I’ve been wondering whether the economy is built on a reliance of people spending most of their money quickly instead of accounting for lots of people saving. I thought I’d add it here to see if any other Monzonauts might have a better understanding of the economy as a whole than me.
I read a Guardian article yesterday about a rumour which says that Rishi Sunak might be considering distributing vouchers to all UK adults to help boost the economy. Personally, I’ve got serious doubts about whether this would be true, and if it is, about giving as much as £500 per person away. What caught my eye though was that it would be distributed as vouchers instead of cash. It would make sense as it would allow the government to direct the cash towards certain industries which needed it but the article said it would also be to stop people from simply adding the money to savings and not spending it.
It rang a bell about a news story on the BBC, which said that more people were saving more of their salary each month as a result of the lockdown than before. The story went on to hint that financiers and business owners were banking (no pun intended) on customers spending the money they’d saved as soon as lockdown was lifted.
I get the pandemic has had a serious impact on the economy but we’ve had really bad rates of saving for years now. My understanding was that it was largely due to the low interest rates and increasing cost of living. It did make me wonder though if the economy was built on a reliance of people quickly spending money instead of saving it though. Similar to how any bank would collapse if everyone tried to withdraw their cash at the same time, it relies on a constant stream of money flowing in and out.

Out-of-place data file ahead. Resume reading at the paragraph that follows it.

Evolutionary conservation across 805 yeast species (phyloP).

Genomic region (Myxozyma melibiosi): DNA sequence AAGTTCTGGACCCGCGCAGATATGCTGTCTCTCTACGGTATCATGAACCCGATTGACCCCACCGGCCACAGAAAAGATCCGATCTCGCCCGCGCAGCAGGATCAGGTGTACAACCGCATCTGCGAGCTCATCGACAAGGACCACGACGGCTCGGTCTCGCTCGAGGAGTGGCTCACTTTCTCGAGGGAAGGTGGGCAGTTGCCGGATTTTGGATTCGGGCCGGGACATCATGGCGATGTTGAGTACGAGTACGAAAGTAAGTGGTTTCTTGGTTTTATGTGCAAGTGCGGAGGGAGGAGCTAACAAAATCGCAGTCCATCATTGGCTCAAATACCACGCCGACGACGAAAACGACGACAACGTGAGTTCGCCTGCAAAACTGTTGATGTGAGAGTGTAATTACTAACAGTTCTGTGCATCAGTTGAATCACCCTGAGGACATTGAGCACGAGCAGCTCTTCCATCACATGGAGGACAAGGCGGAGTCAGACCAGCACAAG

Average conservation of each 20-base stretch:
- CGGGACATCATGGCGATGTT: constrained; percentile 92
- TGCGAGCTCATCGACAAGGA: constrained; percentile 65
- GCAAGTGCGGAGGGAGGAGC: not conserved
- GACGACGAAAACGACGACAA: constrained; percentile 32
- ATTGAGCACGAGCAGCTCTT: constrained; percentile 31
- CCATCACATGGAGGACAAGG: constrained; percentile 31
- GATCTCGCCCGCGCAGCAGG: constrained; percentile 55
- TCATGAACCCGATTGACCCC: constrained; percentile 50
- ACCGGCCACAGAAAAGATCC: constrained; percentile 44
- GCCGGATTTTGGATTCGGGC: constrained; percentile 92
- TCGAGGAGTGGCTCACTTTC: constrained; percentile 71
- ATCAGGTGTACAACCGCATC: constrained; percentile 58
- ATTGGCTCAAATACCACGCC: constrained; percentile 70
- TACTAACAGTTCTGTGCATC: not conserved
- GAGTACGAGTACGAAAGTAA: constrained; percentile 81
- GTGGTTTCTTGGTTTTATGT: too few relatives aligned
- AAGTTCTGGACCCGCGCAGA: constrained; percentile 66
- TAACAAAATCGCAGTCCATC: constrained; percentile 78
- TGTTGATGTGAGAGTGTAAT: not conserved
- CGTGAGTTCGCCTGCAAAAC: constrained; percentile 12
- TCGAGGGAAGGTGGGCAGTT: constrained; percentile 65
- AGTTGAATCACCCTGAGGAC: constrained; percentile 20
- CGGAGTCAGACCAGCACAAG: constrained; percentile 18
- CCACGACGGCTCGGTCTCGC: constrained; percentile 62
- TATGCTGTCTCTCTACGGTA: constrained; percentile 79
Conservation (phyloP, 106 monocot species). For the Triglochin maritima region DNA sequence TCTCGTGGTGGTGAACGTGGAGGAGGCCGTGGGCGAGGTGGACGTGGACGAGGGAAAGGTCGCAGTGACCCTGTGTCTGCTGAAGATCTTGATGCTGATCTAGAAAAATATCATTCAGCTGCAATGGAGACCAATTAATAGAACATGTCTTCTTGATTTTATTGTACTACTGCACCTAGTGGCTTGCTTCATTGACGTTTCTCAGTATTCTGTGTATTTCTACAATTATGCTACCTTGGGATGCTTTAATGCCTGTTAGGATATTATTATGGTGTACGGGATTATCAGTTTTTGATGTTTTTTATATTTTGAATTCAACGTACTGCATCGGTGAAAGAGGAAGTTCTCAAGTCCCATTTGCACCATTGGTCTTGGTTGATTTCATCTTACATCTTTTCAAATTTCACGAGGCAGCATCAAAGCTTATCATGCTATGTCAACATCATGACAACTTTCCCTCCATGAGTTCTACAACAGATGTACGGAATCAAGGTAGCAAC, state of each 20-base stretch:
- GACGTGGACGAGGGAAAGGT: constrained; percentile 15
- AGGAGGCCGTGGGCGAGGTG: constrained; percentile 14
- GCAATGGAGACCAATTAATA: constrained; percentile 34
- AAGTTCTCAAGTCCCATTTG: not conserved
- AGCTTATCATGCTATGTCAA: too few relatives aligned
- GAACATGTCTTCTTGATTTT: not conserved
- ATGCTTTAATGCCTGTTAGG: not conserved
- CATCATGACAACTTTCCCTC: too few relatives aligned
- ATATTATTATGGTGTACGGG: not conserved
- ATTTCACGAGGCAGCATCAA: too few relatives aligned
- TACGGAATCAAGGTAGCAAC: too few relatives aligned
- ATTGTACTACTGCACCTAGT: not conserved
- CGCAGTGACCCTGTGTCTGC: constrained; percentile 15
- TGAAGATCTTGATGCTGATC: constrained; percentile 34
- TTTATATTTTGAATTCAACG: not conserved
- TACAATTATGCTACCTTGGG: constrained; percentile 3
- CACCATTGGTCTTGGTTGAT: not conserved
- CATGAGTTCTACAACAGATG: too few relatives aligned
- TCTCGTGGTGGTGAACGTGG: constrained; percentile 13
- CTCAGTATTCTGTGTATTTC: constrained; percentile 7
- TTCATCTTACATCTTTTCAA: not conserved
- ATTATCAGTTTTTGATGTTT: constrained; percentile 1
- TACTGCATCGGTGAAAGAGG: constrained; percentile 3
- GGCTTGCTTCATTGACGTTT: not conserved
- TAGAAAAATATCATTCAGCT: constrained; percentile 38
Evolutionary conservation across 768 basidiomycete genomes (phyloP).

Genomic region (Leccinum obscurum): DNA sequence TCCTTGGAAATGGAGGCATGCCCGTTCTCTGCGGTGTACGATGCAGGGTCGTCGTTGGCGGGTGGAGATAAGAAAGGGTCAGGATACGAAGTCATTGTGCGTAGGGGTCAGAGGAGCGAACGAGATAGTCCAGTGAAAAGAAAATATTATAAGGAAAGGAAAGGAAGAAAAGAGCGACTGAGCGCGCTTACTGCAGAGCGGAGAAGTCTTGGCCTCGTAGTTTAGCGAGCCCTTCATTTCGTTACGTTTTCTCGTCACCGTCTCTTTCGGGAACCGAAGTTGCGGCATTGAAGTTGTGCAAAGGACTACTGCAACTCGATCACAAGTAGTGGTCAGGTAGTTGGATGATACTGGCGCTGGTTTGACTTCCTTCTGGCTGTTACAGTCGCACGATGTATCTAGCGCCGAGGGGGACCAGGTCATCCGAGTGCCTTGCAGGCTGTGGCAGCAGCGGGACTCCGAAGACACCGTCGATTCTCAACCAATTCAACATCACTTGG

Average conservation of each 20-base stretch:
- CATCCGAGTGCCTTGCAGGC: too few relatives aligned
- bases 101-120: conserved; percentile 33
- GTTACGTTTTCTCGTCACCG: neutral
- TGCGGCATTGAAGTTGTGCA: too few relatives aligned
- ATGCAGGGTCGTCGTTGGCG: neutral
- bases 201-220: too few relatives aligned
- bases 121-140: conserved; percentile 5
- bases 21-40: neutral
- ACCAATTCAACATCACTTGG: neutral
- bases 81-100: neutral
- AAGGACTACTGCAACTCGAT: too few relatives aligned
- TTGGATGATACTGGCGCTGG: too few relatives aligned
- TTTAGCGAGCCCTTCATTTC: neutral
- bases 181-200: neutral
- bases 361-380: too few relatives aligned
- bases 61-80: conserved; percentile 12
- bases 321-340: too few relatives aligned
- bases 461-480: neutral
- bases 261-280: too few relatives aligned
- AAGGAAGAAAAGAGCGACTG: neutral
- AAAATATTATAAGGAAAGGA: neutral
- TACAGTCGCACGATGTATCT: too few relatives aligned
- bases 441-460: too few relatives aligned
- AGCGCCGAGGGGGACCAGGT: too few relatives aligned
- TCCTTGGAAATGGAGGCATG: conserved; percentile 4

I might be connecting two separate things, it’s hard to tell since we’re going through a massive economic shock at the same time but it’s clear many people struggle to save regularly for a long time and I wondered if the economy was built on a reliance of that instead of supporting people saving money to protect themselves long-term.
Edit: just to add, I was more referring to the fact that the economy seems to require us to spend the vast majority of our cash. The BBC article said that households were saving about 8.6% of their income during lockdown which doesn’t seem like a high amount and yet seems to be enough to cause concern (although again it’s hard to say that’s a definite with the whole system struggling from lockdown)